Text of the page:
Along the way, McDonald explains the important concept of "minimax" first articulated by von Neumann in the 1928 essay that had initiated the work resulting in the later book with Morgenstern. "Minimax" refers to a decision-making strategy that employs logic to maximize the minimum expected gains and to minimize the maximum expected losses. At the time the theorem was "one of the most talked-about novelties in learned circles today" reports McDonald, an "optimum strategy" whereby players can make decisions pushing them toward a less random, "known probable average outcome[s]."
A simplified two-man poker game presents a situation of opposing interests that translates well to other, non-poker forms of competition and conflict. From there three-man games are considered, as is the idea of two of the three players ganging up on the third — a kind of collusion theoretically not permitted in poker, but needful to consider when applying such theories to "real life."
Business and the Game of the Marketplace
The third essay focuses on the "game" of business, starting with the buyer-seller relationship that can in many ways be said to parallel the situation of the two-man poker game. You've heard such analogies before, no doubt, such as when players talk about bet-sizing strategy and the importance of finding just the right amount to elicit the desired response of a call if value betting, or a fold if bluffing.
McDonald here shows the limitations of the poker analogy, since so often in business there exist oligopolies or monopolies — that is to say, situations in which some "players" in the "game" exert more influence than others, in effect distorting the rules. Coalitions are also frequently formed, requiring the creation of other models than one based on a game like poker in which such "teaming up" isn't typically allowed.
The immense complexity of the marketplace is also acknowledged, despite the fact that it often happens within particular industries that a couple of major "players" will emerge to fight out a version of a "two-man game" for leadership. Even so, by having addressed coalitions game theory has (by then) helped shed light on both oligopoly and so-called "monopolistic competition" that had "long baffled economic thought," notes McDonald.
Politics and War Games
The fourth and final essay briefly looks at both political and military "games." Political conflicts McDonald characterizes as usually resembling "coalition games," that is, the three-man games in which the creation of strategically beneficial coalitions alter the balance of power.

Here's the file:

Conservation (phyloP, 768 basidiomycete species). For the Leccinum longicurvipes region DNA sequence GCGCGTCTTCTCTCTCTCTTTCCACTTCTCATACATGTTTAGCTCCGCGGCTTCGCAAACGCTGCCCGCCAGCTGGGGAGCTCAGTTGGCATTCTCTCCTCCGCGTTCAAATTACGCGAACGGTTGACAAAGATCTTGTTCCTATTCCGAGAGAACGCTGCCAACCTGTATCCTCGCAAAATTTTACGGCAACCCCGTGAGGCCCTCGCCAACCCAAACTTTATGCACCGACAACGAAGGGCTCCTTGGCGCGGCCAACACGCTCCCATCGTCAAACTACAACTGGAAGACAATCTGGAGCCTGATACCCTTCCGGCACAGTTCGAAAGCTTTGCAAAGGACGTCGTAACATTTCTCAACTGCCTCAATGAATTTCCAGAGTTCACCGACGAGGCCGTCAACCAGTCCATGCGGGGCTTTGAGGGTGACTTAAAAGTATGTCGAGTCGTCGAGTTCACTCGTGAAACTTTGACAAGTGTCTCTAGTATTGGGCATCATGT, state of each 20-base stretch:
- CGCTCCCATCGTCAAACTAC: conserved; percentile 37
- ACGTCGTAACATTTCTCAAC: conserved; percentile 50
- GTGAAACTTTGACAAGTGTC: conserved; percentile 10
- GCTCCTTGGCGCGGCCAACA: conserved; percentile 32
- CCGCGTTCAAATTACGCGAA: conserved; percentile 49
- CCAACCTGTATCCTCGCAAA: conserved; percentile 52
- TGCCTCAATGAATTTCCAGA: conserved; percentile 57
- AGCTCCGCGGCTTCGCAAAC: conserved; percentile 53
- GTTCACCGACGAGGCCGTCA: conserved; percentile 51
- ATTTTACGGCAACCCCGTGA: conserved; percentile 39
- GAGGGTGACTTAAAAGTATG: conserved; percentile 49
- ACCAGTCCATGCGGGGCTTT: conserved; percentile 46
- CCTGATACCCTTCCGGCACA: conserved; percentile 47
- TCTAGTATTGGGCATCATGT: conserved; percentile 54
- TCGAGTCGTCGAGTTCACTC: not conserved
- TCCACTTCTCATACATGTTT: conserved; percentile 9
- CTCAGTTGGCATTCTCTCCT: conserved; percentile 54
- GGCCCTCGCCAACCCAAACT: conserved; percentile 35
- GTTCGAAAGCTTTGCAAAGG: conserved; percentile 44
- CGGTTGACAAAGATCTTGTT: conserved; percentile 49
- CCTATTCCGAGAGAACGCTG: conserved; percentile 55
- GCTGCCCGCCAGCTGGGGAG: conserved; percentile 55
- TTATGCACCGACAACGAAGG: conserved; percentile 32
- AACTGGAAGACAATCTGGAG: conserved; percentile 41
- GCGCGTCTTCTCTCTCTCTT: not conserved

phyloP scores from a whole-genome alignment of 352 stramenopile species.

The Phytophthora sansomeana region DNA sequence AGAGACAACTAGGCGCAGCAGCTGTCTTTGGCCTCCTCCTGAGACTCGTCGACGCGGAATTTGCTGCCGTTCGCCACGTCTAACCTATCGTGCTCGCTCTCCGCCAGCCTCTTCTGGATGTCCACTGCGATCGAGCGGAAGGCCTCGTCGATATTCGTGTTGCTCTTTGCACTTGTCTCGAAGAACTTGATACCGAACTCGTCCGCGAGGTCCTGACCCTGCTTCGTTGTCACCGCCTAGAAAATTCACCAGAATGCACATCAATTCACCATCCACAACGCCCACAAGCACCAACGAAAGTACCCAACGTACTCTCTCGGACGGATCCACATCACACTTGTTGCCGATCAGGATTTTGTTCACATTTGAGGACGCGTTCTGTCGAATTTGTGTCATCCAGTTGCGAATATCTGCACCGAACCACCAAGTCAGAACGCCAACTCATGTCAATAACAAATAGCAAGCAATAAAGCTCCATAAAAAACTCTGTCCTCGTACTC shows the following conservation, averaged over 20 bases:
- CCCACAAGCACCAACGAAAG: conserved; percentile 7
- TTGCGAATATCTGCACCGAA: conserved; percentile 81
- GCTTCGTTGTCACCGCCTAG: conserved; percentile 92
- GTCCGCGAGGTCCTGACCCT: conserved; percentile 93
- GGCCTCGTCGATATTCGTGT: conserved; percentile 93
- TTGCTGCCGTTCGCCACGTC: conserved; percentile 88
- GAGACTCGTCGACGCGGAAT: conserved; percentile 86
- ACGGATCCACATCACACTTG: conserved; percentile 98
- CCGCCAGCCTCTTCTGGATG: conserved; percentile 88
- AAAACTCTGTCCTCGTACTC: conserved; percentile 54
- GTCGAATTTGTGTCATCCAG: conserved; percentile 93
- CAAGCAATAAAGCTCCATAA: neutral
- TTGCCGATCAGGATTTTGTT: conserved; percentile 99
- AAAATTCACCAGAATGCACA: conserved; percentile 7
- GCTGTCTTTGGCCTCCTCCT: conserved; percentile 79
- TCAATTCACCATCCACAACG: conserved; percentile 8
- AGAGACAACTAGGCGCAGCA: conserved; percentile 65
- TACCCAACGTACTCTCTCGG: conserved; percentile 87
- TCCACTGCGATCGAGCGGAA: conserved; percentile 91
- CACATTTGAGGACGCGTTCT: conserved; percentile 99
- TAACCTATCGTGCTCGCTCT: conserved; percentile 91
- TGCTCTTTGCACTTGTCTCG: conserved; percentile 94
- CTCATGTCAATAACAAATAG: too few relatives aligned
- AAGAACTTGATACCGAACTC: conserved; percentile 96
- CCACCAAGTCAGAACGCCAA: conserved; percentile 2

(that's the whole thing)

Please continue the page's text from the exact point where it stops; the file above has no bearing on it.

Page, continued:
For an example he cites Democratic and Republican conventions, which at the time of his writing could reasonably be characterized as tending to resolve into "invariably at least a three-man game." Such is not so much the case today, of course, as the most recent conventions in 2016 — and primary campaigns — operated more like two-person games between frontrunners (Hillary Clinton and Donald Trump) and a single challengers (Bernie Sanders on the Democrats' side, and an ultimately ineffectual coalition of "never Trumpers" on the other).
McDonald also characterizes the rise to power of Joseph Stalin in the Soviet Union and of Adolf Hitler in Germany as resulting from "coalition games," with World War II similarly featuring an initial coalition between those two ultimately broken off with Stalin then joining the Allies. Franklin Delano Roosevelt and Winston Churchill, recognizing the importance of the coalition, made concessions to Stalin (right through the war's conclusion) in order to prevent his defection and maintain the Allies' stability.
Military conflicts, meanwhile, are even more ably expressed and guided by game theory, McDonald explains, arguing that "in military affairs the theory of games is more highly developed and exact." Since most "military problems are two-person games" — like a duel — the findings of the game theorists can be more readily applied. That said, even if particular battles and isolated engagements between opposing forces can be so analyzed, McDonald believes larger wars between nations likely cannot.
"War is a kind of experiment," he explains, "a test that generally would not be made if the opposing forces could measure accurately one another's strength. Unless there is a great disparity in the sides, the possibility of such measuring [provided by game theory] seems like daydreaming."
A contemporary review of McDonald's book praised his attempt to present the new theory to a wide audience, though censured the author for having jumped into practical applications — business, politics, military conflict, war — without having adequately presented von Neumann and Morgenstern's findings. Says the reviewer, McDonald "seems to have assumed that any reader confronted with a simple matrix, instead of with imaginative and witty pen drawings, would close the book and flee in panic."
The reviewer might be right. McDonald's presentation of game theory only really works as an introduction to the discipline, with those desiring a more thorough and rigorous understanding needing to look elsewhere.
However for those curious about poker's rising popularity and the different ways the game had begun to be regarded by mid-20th century — including its emergence as a source of information and evidence inspiring genuine academic inquiry — the book is inarguably an important contribution.
It also provides a lot to think about for those looking for ways to elaborate on the much-shared idea that "poker is like life."
From the forthcoming "Poker & Pop Culture: Telling the Story of America's Favorite Card Game." Martin Harris teaches a course in "Poker in American Film and Culture" in the American Studies program at UNC-Charlotte.